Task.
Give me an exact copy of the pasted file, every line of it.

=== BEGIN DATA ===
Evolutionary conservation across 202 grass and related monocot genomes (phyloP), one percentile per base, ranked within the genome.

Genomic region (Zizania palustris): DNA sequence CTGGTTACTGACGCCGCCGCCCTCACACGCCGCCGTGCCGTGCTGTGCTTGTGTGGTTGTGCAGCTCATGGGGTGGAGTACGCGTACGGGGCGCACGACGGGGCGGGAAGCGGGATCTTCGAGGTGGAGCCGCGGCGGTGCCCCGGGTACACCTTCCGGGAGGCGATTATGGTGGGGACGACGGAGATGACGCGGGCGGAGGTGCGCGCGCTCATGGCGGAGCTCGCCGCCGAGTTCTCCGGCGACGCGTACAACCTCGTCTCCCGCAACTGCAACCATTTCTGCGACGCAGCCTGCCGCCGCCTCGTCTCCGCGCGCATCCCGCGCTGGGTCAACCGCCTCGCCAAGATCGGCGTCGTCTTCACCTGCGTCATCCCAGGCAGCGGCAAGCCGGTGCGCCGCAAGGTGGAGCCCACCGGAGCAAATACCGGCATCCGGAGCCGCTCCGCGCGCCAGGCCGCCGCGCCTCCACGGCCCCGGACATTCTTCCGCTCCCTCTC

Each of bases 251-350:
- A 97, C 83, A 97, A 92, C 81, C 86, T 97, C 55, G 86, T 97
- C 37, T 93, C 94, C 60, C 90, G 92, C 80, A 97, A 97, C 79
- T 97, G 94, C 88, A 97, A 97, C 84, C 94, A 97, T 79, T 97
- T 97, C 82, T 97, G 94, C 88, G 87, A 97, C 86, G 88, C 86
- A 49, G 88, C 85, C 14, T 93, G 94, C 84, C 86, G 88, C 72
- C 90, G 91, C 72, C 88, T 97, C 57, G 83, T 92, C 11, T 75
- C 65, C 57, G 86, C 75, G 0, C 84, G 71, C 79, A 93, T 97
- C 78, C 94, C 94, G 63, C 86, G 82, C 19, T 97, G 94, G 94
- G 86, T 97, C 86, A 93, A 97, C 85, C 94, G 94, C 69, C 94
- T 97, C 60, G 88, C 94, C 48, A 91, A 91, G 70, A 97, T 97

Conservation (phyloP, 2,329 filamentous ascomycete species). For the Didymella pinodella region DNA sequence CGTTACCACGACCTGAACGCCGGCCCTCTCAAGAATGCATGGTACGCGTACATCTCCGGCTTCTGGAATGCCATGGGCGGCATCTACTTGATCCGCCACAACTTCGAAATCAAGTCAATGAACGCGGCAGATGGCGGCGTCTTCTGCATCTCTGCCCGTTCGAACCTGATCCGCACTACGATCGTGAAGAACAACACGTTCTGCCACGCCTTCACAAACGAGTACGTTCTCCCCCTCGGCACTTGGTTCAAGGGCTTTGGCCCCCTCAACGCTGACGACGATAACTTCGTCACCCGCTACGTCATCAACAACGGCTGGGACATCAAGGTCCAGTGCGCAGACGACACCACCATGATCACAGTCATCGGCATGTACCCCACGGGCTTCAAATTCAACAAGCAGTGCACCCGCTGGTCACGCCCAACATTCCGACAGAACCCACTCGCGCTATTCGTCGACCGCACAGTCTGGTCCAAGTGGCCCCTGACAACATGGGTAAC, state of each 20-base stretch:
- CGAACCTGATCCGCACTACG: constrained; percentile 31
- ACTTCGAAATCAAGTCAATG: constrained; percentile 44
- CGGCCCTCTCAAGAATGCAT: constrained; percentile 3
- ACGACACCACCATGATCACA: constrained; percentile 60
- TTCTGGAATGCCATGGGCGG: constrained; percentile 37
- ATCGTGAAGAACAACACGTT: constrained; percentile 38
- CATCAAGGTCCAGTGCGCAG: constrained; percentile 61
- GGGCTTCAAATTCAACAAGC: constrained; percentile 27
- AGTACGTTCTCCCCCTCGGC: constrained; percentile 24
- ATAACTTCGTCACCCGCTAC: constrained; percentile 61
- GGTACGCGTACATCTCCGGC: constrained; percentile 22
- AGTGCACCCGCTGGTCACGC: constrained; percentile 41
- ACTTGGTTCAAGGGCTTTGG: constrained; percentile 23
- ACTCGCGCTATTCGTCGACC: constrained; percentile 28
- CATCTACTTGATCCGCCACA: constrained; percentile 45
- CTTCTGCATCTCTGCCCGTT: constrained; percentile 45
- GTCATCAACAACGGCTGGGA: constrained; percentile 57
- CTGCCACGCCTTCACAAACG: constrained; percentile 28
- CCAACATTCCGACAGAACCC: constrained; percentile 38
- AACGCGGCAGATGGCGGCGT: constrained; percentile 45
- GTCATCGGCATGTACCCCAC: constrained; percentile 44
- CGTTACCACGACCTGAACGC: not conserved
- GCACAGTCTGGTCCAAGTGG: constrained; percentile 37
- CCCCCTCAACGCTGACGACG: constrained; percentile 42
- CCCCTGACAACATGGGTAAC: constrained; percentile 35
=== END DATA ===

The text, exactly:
Evolutionary conservation across 202 grass and related monocot genomes (phyloP), one percentile per base, ranked within the genome.

Genomic region (Zizania palustris): DNA sequence CTGGTTACTGACGCCGCCGCCCTCACACGCCGCCGTGCCGTGCTGTGCTTGTGTGGTTGTGCAGCTCATGGGGTGGAGTACGCGTACGGGGCGCACGACGGGGCGGGAAGCGGGATCTTCGAGGTGGAGCCGCGGCGGTGCCCCGGGTACACCTTCCGGGAGGCGATTATGGTGGGGACGACGGAGATGACGCGGGCGGAGGTGCGCGCGCTCATGGCGGAGCTCGCCGCCGAGTTCTCCGGCGACGCGTACAACCTCGTCTCCCGCAACTGCAACCATTTCTGCGACGCAGCCTGCCGCCGCCTCGTCTCCGCGCGCATCCCGCGCTGGGTCAACCGCCTCGCCAAGATCGGCGTCGTCTTCACCTGCGTCATCCCAGGCAGCGGCAAGCCGGTGCGCCGCAAGGTGGAGCCCACCGGAGCAAATACCGGCATCCGGAGCCGCTCCGCGCGCCAGGCCGCCGCGCCTCCACGGCCCCGGACATTCTTCCGCTCCCTCTC

Each of bases 251-350:
- A 97, C 83, A 97, A 92, C 81, C 86, T 97, C 55, G 86, T 97
- C 37, T 93, C 94, C 60, C 90, G 92, C 80, A 97, A 97, C 79
- T 97, G 94, C 88, A 97, A 97, C 84, C 94, A 97, T 79, T 97
- T 97, C 82, T 97, G 94, C 88, G 87, A 97, C 86, G 88, C 86
- A 49, G 88, C 85, C 14, T 93, G 94, C 84, C 86, G 88, C 72
- C 90, G 91, C 72, C 88, T 97, C 57, G 83, T 92, C 11, T 75
- C 65, C 57, G 86, C 75, G 0, C 84, G 71, C 79, A 93, T 97
- C 78, C 94, C 94, G 63, C 86, G 82, C 19, T 97, G 94, G 94
- G 86, T 97, C 86, A 93, A 97, C 85, C 94, G 94, C 69, C 94
- T 97, C 60, G 88, C 94, C 48, A 91, A 91, G 70, A 97, T 97

Conservation (phyloP, 2,329 filamentous ascomycete species). For the Didymella pinodella region DNA sequence CGTTACCACGACCTGAACGCCGGCCCTCTCAAGAATGCATGGTACGCGTACATCTCCGGCTTCTGGAATGCCATGGGCGGCATCTACTTGATCCGCCACAACTTCGAAATCAAGTCAATGAACGCGGCAGATGGCGGCGTCTTCTGCATCTCTGCCCGTTCGAACCTGATCCGCACTACGATCGTGAAGAACAACACGTTCTGCCACGCCTTCACAAACGAGTACGTTCTCCCCCTCGGCACTTGGTTCAAGGGCTTTGGCCCCCTCAACGCTGACGACGATAACTTCGTCACCCGCTACGTCATCAACAACGGCTGGGACATCAAGGTCCAGTGCGCAGACGACACCACCATGATCACAGTCATCGGCATGTACCCCACGGGCTTCAAATTCAACAAGCAGTGCACCCGCTGGTCACGCCCAACATTCCGACAGAACCCACTCGCGCTATTCGTCGACCGCACAGTCTGGTCCAAGTGGCCCCTGACAACATGGGTAAC, state of each 20-base stretch:
- CGAACCTGATCCGCACTACG: constrained; percentile 31
- ACTTCGAAATCAAGTCAATG: constrained; percentile 44
- CGGCCCTCTCAAGAATGCAT: constrained; percentile 3
- ACGACACCACCATGATCACA: constrained; percentile 60
- TTCTGGAATGCCATGGGCGG: constrained; percentile 37
- ATCGTGAAGAACAACACGTT: constrained; percentile 38
- CATCAAGGTCCAGTGCGCAG: constrained; percentile 61
- GGGCTTCAAATTCAACAAGC: constrained; percentile 27
- AGTACGTTCTCCCCCTCGGC: constrained; percentile 24
- ATAACTTCGTCACCCGCTAC: constrained; percentile 61
- GGTACGCGTACATCTCCGGC: constrained; percentile 22
- AGTGCACCCGCTGGTCACGC: constrained; percentile 41
- ACTTGGTTCAAGGGCTTTGG: constrained; percentile 23
- ACTCGCGCTATTCGTCGACC: constrained; percentile 28
- CATCTACTTGATCCGCCACA: constrained; percentile 45
- CTTCTGCATCTCTGCCCGTT: constrained; percentile 45
- GTCATCAACAACGGCTGGGA: constrained; percentile 57
- CTGCCACGCCTTCACAAACG: constrained; percentile 28
- CCAACATTCCGACAGAACCC: constrained; percentile 38
- AACGCGGCAGATGGCGGCGT: constrained; percentile 45
- GTCATCGGCATGTACCCCAC: constrained; percentile 44
- CGTTACCACGACCTGAACGC: not conserved
- GCACAGTCTGGTCCAAGTGG: constrained; percentile 37
- CCCCCTCAACGCTGACGACG: constrained; percentile 42
- CCCCTGACAACATGGGTAAC: constrained; percentile 35